Victoria County officials are blowing a lot of smoke.

There’s so much smoke in all directions, in fact, that the public can’t see the fire yet. The smoke is so thick, though, that it’s sounding all sorts of alarms about public corruption.

special prosecutor gets Dean case

Victoria attorney Keith Weiser answers questions after being sworn in as special prosecutor in the case involving Joyce Dean, the county’s administrative services director, after newly elected district attorney Constance Filley Johnson recused herself. Weiser, a former county prosecutor turned defense attorney, brings more than three decades of experience to the appointment.

One way to clear the air would be by convening a court of inquiry, a seldom- used way to deal with potential public corruption. A judge can summon and cross-examine witnesses and, if necessary, issue arrest warrants.

The best part of this unusual hearing? It is conducted in public, as opposed to the secret proceedings of a grand jury. An excessive amount of secrecy for the past decade has enveloped Victoria County in this haze.

Ranger Pilkington

Ranger Drew Pilkington

In April 2013, Texas Ranger Drew Pilkington recommended to former Victoria District Attorney Stephen Tyler that he prosecute Joyce Dean, the county’s director of administrative services, for tampering with her son’s timesheet and for having a county employee repair his apartment and drive him to appointments. These accusations are serious, but the many questions raised since are even more alarming:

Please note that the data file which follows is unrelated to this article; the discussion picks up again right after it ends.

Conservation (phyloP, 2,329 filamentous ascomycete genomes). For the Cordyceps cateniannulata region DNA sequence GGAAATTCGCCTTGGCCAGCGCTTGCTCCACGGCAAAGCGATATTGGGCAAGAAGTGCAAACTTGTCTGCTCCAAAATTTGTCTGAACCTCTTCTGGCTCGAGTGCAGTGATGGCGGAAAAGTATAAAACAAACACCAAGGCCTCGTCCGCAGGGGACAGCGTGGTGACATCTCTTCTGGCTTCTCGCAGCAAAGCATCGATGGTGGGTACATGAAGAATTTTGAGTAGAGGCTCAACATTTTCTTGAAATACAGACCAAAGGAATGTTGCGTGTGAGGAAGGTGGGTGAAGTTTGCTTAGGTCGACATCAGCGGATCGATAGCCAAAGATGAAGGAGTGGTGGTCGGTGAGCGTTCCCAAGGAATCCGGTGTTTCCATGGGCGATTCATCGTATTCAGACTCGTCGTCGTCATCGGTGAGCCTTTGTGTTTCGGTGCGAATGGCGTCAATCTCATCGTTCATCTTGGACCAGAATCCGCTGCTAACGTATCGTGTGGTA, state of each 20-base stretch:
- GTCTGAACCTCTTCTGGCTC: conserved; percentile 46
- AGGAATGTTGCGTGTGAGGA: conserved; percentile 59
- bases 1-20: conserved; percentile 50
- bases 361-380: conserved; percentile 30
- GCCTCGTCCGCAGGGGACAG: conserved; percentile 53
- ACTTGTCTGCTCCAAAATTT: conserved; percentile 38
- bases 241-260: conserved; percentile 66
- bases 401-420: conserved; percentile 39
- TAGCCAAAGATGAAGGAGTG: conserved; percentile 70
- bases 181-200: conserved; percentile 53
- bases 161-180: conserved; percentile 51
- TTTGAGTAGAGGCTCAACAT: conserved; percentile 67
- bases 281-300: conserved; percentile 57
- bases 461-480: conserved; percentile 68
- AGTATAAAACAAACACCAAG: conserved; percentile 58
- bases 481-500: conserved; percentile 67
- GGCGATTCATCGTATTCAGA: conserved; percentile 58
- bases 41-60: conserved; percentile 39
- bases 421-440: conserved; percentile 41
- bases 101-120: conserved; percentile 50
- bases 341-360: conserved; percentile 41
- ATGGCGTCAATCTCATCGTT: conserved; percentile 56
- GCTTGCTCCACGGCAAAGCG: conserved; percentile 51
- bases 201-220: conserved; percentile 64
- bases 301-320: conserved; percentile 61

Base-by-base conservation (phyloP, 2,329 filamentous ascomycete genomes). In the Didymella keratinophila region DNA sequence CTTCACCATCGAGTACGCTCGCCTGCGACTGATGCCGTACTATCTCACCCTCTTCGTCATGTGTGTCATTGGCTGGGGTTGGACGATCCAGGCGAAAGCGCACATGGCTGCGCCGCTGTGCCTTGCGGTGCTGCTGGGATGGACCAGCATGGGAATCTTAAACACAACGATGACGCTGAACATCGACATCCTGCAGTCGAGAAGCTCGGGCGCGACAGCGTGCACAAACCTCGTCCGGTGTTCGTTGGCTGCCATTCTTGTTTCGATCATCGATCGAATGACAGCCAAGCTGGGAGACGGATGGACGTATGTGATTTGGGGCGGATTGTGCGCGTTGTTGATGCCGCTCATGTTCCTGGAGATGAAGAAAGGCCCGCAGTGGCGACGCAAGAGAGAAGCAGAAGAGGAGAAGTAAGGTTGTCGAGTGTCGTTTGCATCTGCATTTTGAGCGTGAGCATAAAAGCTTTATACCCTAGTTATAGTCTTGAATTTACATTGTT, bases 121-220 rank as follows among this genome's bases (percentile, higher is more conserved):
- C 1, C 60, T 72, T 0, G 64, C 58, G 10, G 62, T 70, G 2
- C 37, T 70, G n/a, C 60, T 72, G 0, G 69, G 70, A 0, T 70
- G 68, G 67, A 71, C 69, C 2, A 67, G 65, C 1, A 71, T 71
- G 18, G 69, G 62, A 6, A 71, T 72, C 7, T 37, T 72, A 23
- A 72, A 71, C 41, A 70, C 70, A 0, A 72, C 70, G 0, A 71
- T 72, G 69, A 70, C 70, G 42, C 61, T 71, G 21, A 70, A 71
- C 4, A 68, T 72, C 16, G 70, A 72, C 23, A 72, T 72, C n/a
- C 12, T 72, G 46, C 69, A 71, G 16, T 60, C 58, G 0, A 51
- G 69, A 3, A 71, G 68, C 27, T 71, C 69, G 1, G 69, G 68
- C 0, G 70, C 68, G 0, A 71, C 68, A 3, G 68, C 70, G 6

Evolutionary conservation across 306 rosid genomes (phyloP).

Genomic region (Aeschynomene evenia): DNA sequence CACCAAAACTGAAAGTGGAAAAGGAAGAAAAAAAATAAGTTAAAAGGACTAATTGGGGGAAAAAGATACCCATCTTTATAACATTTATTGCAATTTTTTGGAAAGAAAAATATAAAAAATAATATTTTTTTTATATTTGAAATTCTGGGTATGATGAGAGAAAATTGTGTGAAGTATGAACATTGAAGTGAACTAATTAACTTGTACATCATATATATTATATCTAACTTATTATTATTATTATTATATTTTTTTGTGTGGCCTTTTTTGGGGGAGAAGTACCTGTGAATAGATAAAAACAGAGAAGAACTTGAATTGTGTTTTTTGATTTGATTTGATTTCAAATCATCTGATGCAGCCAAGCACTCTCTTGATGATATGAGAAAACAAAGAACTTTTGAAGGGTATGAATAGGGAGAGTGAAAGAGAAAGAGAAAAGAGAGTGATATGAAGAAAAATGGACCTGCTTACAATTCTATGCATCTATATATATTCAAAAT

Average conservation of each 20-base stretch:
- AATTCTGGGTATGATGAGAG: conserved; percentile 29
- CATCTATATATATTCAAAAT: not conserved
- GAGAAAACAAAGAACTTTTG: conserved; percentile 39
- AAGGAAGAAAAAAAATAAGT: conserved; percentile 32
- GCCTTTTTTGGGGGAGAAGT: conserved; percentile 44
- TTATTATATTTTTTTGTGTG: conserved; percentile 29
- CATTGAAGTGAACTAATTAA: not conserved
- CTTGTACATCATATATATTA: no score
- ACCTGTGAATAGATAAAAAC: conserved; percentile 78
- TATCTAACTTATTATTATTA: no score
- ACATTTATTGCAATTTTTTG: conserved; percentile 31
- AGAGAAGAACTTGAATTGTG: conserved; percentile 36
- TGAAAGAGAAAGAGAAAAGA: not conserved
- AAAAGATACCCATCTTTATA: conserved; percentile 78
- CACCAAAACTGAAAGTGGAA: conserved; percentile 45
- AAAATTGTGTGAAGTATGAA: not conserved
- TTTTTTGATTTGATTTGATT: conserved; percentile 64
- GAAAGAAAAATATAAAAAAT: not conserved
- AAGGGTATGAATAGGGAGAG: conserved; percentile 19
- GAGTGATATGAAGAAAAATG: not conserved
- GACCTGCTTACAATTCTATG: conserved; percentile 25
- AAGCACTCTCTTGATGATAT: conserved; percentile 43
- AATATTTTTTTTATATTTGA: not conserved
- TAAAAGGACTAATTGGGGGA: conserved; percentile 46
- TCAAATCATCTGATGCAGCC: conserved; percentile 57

Elected officials swearing into office 2019

Victoria County Judge Ben Zeller is sworn in Jan. 1, 2019 in the 377th Judicial District Courtroom.

  • Why did Pilkington start such an important investigation in 2010 but take until 2013 to submit the report?
  • Why did the district attorney sit on a report alleging public corruption for two years and seven months? Such a case demands immediate attention from any prosecutor, let alone one who boasted so proudly and loudly about being tough on wrongdoing by public officials.
  • Why did county commissioners not act in 2013 when they knew the case was in front of the district attorney? And why are they claiming today they didn’t know about it when the ranger interviewed about 10 county employees, including County Treasurer Sean Kennedy and County Auditor Judy McAdams? This case was no secret inside the courthouse.
  • Why did the district attorney not take the case to the grand jury in 2013, as required by law in a public corruption case? Instead, Tyler kept telling the inquiring ranger that he had not even reviewed the case until finally declining prosecution in December 2015.
  • Why did Victoria Sheriff T. Michael O’Connor, whose office initiated the Texas Rangers investigation in 2010, decide to reopen the case in late 2018? The sheriff clearly went around the district attorney’s office to arrest Dean last month, handcuffing her in her own office and seizing her computer and cellphone.
  • Why did Tyler argue the case on behalf of Dean’s defense attorney, Micah Hatley, in a hearing
  • Dec. 28? In a highly unusual move only days before he left office, Tyler joined with Hatley to get a visiting judge to dump the case. Not only did Tyler not present law enforcement’s side of the case, the district attorney even accused the sheriff of arresting Dean over petty political disputes.
  • Why are county commissioners lined up against a sheriff who is the most popular elected official in Victoria? O’Connor is popular precisely because the public believes he can’t be bought.